October 2020
Volume 20, Issue 11
Open Access
Vision Sciences Society Annual Meeting Abstract  |   October 2020
Individual Differences in Perceptual Organization: Reanalyzing Thurstone’s classic (1944) data and rediscovering factors for geometrical illusions, perceptual switching, and holistic ‘Gestalt’ closure
Author Affiliations
  • David Peterzell
    John F Kennedy University
    University of California, Berkeley
Journal of Vision October 2020, Vol.20, 140. doi:https://doi.org/10.1167/jov.20.11.140
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      David Peterzell; Individual Differences in Perceptual Organization: Reanalyzing Thurstone’s classic (1944) data and rediscovering factors for geometrical illusions, perceptual switching, and holistic ‘Gestalt’ closure. Journal of Vision 2020;20(11):140. doi: https://doi.org/10.1167/jov.20.11.140.

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      © ARVO (1962-2015); The Authors (2016-present)

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Abstract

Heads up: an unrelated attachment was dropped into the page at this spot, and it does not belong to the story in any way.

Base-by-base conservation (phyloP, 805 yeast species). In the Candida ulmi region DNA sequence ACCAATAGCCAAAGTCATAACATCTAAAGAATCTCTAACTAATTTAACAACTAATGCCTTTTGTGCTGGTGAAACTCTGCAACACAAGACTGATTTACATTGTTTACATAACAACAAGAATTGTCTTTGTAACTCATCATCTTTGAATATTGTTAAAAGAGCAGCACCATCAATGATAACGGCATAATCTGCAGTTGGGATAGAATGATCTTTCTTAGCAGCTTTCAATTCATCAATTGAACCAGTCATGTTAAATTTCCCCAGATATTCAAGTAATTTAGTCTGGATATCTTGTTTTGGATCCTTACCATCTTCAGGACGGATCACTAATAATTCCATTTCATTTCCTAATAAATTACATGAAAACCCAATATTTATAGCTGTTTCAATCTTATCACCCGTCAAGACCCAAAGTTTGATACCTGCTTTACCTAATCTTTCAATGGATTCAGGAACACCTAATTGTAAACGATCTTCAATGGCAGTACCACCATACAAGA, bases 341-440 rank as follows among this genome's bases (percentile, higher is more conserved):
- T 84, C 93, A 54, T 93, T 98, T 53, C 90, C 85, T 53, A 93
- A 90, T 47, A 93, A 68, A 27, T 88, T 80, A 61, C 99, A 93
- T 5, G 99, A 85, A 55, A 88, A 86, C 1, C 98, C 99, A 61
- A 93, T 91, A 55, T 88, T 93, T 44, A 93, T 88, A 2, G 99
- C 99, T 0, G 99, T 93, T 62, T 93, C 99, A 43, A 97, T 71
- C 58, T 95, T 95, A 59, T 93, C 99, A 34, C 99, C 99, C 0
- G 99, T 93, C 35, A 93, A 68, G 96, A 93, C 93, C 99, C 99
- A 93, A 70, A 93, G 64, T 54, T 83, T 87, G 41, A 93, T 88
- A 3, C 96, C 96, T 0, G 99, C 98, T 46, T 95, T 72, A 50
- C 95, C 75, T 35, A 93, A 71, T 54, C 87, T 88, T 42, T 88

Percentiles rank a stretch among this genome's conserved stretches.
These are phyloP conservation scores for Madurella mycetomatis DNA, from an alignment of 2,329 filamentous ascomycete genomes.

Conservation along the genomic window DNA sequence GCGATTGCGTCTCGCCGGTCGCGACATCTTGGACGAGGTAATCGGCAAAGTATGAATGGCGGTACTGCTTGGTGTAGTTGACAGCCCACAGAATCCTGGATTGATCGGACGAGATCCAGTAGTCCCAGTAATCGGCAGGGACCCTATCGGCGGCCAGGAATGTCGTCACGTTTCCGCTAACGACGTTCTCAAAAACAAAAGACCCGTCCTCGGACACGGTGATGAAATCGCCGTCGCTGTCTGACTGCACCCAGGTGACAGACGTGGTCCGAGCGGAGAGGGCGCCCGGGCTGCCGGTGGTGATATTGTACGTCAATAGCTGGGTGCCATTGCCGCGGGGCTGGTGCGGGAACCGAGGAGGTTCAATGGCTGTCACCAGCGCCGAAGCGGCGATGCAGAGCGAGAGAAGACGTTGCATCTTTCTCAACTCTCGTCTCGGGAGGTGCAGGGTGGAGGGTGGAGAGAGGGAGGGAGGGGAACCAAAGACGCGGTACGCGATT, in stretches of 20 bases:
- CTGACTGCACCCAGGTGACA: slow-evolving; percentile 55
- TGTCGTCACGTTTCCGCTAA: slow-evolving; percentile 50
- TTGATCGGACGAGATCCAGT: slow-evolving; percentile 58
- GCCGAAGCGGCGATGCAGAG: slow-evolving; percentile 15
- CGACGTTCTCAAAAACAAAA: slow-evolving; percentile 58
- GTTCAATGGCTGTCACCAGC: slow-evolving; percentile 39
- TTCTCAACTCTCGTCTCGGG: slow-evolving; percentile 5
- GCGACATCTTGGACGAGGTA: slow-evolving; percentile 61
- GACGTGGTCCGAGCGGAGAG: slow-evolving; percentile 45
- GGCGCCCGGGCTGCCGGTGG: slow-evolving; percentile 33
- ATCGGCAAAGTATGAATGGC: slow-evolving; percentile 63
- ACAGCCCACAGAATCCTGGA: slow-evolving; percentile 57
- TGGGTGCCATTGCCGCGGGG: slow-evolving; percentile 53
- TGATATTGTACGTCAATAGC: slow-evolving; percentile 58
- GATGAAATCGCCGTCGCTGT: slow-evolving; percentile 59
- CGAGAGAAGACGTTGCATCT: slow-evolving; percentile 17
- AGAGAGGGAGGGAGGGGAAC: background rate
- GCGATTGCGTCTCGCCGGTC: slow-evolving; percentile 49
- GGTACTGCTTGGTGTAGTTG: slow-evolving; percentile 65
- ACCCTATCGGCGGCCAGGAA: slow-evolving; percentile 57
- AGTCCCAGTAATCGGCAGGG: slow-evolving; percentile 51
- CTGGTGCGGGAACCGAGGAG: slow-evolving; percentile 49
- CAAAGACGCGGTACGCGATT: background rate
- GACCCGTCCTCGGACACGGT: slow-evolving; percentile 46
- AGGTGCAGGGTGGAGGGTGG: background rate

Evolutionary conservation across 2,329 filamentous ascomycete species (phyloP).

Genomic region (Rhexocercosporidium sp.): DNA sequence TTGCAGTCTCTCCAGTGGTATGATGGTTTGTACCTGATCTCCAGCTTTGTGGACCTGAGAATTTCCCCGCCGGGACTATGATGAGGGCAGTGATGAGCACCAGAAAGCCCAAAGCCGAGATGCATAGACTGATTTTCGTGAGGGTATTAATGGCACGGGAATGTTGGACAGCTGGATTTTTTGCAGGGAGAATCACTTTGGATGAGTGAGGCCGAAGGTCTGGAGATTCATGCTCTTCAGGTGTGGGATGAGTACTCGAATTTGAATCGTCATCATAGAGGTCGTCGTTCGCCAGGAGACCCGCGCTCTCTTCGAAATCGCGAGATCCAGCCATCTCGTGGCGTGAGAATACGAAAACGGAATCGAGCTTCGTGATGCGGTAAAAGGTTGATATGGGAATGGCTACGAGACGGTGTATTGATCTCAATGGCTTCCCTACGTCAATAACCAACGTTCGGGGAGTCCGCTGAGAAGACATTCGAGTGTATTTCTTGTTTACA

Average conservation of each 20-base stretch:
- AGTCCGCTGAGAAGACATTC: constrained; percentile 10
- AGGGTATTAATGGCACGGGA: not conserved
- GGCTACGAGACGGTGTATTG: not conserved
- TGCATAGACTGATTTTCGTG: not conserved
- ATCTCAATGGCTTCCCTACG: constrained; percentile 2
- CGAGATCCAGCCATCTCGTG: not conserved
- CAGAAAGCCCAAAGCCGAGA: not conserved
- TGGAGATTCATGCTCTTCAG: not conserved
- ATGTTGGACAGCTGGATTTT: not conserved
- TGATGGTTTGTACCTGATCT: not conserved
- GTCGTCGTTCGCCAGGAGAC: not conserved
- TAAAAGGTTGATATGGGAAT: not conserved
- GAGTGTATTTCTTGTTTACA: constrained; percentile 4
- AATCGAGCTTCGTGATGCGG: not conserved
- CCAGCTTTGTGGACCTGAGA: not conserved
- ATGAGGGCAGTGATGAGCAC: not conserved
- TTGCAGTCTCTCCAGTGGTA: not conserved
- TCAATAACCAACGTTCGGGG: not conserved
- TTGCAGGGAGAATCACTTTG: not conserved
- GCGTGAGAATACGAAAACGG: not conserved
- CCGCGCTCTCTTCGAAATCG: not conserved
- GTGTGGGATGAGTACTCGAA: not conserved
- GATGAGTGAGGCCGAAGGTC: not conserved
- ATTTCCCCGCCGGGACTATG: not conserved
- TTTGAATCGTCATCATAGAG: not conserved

Thurstone’s factor-analytic discoveries regarding primary visual abilities, gestalt effects, and perceptual dynamics seem clearly forgotten yet important for identifying and understanding processes underlying human perceptual organization. The present study used correlational and modern factor analytic methods to reanalyze the data of Thurstone (1944), which measured 194 individuals’ performance on 60 visual tests. 11 Factors were deemed significant, and were varimax-rotated to simple structure. Visual factors were obtained for 1) geometrical illusions, 2) perceptual switch rates (i.e., between ambiguous binocularly rivalrous percepts]), and 3) holistic 'Gestalt closure,' among others. Some factors showed clear gender differences, while all were independent of general intelligence (and thus are 'specific abilities'). The three factors have now been replicated and 'rediscovered' in other large, classic data sets reanalyzed by the author. Discrepancies between factors obtained from these reanalyses and those from recent studies (e.g., those which find no common factor for illusions) are discussed. The visual factors that are determined by processing rate seem to differ from those obtained in visual tasks that are not time-limited. Reanalyses like these seem useful for identifying distinct visual-cognitive processes of interest to current vision researchers, as they use variability to link front-end visual processes to higher level perceptual and cognitive processes. Results are presented as part of a larger project, reanalyzing 11 classic visual studies by Thurstone and colleagues (1938-1957) as well as other available, relevant data (Carroll, 1993; Buckley et al, 2018) using modern, fast, improved factor analytic methods. In these reanalyses so far, broad general visual factors have not been found, nor have factors highly correlated with general intelligence been found. But it is evident that there are common factors linked to specific visual processes or abilities.

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